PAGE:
Profile of a Cash Generator – EBITDA Margin

EBITDA Margin as a percent of Net Revenue:

EBITDA is a cash generation measure and as a percent of Net Revenue allows us to compare a facility’s ability to generate cash from Revenue.

Expanding on the analysis of FTEs per Adjusted Discharge, where we saw that productivity was a big driver of EBITDA, we’re exploring other attributes such as Hospital size, type, & affiliation that result in differences in cash flow.

First, looking at all US hospitals 2018 baseline EBITDA performance:

  • The upper benchmark at the 90th percentile is 23.81% .
  • The median value is 9.91%
  • The bottom decile is -(4.36)%

Remarkably, there is an optimal hospital profile:

  • The best performing are 250-399 beds, system affiliated hospitals that accomplish a median EBITDA Margin value of 12.54%; a best profile for over 6-years running
  • System affiliation has boosted margins nominally by 0.3 to 1.2 percent over the last 5-years; a small ROI given the cost of “systemness”
  • Teaching hospitals outperform non-teaching by less than 1%
  • Rural Referral Centers outperform rural hospitals by 22%
  • Sole Community Providers underperform other peers by 22%, giving pause to the economics of competition debate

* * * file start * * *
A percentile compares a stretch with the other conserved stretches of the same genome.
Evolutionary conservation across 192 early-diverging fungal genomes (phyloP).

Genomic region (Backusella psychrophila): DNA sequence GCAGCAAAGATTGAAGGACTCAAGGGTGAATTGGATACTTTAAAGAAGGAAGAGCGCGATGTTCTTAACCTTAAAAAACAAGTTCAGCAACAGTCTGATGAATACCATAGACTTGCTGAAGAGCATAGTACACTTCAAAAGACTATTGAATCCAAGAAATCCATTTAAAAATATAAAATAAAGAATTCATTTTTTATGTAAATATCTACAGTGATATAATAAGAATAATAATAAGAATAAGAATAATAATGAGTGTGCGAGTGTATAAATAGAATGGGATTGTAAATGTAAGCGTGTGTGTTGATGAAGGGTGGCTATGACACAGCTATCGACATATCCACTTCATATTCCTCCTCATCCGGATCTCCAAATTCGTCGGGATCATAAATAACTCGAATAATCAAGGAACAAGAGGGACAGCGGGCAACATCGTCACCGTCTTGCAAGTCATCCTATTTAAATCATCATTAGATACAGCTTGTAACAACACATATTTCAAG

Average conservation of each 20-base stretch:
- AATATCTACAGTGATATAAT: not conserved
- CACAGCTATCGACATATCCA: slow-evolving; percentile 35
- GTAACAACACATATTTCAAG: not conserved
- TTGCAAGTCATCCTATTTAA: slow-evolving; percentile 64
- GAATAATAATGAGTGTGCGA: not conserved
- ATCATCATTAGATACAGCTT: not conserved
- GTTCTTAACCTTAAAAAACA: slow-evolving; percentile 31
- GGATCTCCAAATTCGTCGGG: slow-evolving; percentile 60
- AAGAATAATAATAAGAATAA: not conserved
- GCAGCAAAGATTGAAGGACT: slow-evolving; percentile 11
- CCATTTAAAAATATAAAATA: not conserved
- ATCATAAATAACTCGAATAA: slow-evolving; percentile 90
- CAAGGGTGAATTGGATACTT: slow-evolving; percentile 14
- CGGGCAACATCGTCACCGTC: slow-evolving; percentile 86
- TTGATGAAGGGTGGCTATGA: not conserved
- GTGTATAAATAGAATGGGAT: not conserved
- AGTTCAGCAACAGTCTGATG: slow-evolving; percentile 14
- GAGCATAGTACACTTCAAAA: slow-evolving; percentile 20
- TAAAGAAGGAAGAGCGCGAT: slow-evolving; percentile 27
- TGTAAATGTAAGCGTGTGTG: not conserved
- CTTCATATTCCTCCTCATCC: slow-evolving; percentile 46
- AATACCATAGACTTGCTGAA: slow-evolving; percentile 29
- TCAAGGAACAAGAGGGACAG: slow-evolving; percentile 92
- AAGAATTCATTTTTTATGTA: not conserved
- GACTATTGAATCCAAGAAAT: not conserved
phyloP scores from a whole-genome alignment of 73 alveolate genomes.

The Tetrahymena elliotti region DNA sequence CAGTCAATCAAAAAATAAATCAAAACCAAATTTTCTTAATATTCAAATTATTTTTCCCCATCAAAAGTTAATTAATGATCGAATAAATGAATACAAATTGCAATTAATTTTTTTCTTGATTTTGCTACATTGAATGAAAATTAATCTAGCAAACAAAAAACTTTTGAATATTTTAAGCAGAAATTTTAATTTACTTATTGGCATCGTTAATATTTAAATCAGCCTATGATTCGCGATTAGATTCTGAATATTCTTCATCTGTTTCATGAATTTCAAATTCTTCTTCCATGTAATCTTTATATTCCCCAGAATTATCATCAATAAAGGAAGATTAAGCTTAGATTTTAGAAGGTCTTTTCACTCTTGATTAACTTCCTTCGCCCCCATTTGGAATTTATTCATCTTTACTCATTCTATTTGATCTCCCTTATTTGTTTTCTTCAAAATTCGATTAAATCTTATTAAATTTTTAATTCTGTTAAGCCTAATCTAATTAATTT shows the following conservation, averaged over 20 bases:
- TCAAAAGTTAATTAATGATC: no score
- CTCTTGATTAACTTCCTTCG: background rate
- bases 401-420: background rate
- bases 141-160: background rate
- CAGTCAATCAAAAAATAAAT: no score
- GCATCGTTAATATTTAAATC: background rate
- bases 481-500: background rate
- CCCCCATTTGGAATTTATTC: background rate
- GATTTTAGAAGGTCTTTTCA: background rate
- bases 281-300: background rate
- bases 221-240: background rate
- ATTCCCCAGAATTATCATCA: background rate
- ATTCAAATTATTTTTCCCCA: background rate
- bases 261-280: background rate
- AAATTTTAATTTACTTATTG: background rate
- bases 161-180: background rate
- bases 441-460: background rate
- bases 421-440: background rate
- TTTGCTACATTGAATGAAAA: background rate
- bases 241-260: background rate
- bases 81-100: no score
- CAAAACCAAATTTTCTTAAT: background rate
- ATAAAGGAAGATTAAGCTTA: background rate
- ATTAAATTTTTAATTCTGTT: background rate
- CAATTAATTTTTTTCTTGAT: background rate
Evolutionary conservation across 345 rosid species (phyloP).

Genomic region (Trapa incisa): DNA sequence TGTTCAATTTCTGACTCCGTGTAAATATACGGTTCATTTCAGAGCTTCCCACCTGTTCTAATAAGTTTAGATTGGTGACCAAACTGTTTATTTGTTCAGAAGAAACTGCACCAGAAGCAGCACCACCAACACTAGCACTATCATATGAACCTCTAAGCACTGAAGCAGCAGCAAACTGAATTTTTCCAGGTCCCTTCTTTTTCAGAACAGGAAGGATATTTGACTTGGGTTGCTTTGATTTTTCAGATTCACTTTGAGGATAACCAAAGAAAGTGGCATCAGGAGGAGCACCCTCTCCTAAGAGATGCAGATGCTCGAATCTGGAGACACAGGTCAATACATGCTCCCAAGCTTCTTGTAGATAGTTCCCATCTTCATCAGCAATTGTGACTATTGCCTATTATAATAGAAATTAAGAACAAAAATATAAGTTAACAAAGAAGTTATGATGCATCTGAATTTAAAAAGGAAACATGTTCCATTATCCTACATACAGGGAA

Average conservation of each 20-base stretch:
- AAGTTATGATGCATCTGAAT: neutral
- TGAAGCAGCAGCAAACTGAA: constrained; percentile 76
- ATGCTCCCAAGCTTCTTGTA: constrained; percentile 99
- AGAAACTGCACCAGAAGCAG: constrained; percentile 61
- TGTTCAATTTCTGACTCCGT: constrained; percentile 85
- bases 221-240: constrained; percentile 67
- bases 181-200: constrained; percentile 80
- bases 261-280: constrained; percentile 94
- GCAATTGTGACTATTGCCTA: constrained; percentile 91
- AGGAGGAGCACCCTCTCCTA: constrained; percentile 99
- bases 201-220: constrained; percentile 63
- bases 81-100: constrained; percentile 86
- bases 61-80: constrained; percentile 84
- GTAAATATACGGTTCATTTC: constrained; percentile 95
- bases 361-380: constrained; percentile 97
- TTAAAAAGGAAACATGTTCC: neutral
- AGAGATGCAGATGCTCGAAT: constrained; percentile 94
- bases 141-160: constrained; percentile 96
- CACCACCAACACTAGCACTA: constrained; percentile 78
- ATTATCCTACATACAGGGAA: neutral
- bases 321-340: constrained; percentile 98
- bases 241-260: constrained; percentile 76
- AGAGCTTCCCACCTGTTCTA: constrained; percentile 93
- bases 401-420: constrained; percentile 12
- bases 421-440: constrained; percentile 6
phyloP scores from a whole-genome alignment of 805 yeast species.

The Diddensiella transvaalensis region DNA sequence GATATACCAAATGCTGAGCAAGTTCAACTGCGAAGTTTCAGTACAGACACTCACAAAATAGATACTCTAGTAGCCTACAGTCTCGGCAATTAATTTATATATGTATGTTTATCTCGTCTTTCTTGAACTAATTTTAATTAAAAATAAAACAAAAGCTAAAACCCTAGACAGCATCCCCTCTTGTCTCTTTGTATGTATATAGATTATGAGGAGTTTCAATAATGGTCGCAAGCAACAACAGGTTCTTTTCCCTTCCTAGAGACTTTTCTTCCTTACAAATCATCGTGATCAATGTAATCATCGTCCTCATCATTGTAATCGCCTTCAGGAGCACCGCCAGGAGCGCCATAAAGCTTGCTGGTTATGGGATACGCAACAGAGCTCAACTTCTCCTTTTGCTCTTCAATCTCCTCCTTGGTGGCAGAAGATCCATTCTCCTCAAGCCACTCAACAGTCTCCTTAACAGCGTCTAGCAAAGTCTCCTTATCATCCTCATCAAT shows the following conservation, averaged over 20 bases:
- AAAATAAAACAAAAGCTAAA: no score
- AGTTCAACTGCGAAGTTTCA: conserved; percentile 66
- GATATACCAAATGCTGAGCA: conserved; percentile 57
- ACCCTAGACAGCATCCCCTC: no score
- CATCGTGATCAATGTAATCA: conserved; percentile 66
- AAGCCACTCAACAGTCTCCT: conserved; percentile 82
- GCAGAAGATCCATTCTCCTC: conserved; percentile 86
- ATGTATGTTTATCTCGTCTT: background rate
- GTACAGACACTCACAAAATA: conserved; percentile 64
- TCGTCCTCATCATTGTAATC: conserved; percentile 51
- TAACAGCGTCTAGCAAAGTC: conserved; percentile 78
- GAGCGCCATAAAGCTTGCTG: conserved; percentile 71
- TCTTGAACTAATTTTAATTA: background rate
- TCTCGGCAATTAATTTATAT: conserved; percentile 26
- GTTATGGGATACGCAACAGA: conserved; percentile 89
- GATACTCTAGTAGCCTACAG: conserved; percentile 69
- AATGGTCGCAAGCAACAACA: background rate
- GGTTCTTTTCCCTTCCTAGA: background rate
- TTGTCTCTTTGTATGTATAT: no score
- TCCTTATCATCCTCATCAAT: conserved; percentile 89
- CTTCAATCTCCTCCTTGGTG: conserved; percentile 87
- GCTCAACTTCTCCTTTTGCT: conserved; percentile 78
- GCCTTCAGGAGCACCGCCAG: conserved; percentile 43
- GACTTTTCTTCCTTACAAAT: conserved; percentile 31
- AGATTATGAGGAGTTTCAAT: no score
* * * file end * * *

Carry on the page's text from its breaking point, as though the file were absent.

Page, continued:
We’re happy to show you any other measures of your choice. 

What we see is remarkable as it relates to Labor and EBITDA:


Recall that Staffing, a driver of EBITDA in the Top 5 largest markets reveals:

  • Houston, with its strong staffing ratios delivers top scores on EBITDA margin
  • Chicago converts its second place on labor to strong EBITDA margins across the quartiles
  • New York has the worst staffing ratios of the top 5 markets and EBITDA margins that match
  • The largest markets…all urban, underperform national benchmarks

The real story is found by looking at the two metrics together within each market, where “margin meets mission”:

FTEs per 100 Adjusted Discharges scored by EBITDA Margin Quartile

  • In 4 of the top 5 markets there is a relationship between FTEs/Adjusted Discharge-CMI Adjusted and EBITDA Margins. As EBITDA Margins improve labor productivity improves as well.
  • As FTEs/100 Adjusted Discharges continue trending down, followed by a trend of shrinking margins, how will these major markets meet their mission?
  • What will not-for-profits learn from the for-profits to work their way to a 35% higher EBITDA margin? Is there a difference in Safety or Quality? We’ll explore that too.

There are many more layers…who is the standout Best Practice facility in your market? It’s all available uniquely to you via Franklin:BI. We’ll move on from here, but the platform we have should be of interest to anyone in the business of healthcare.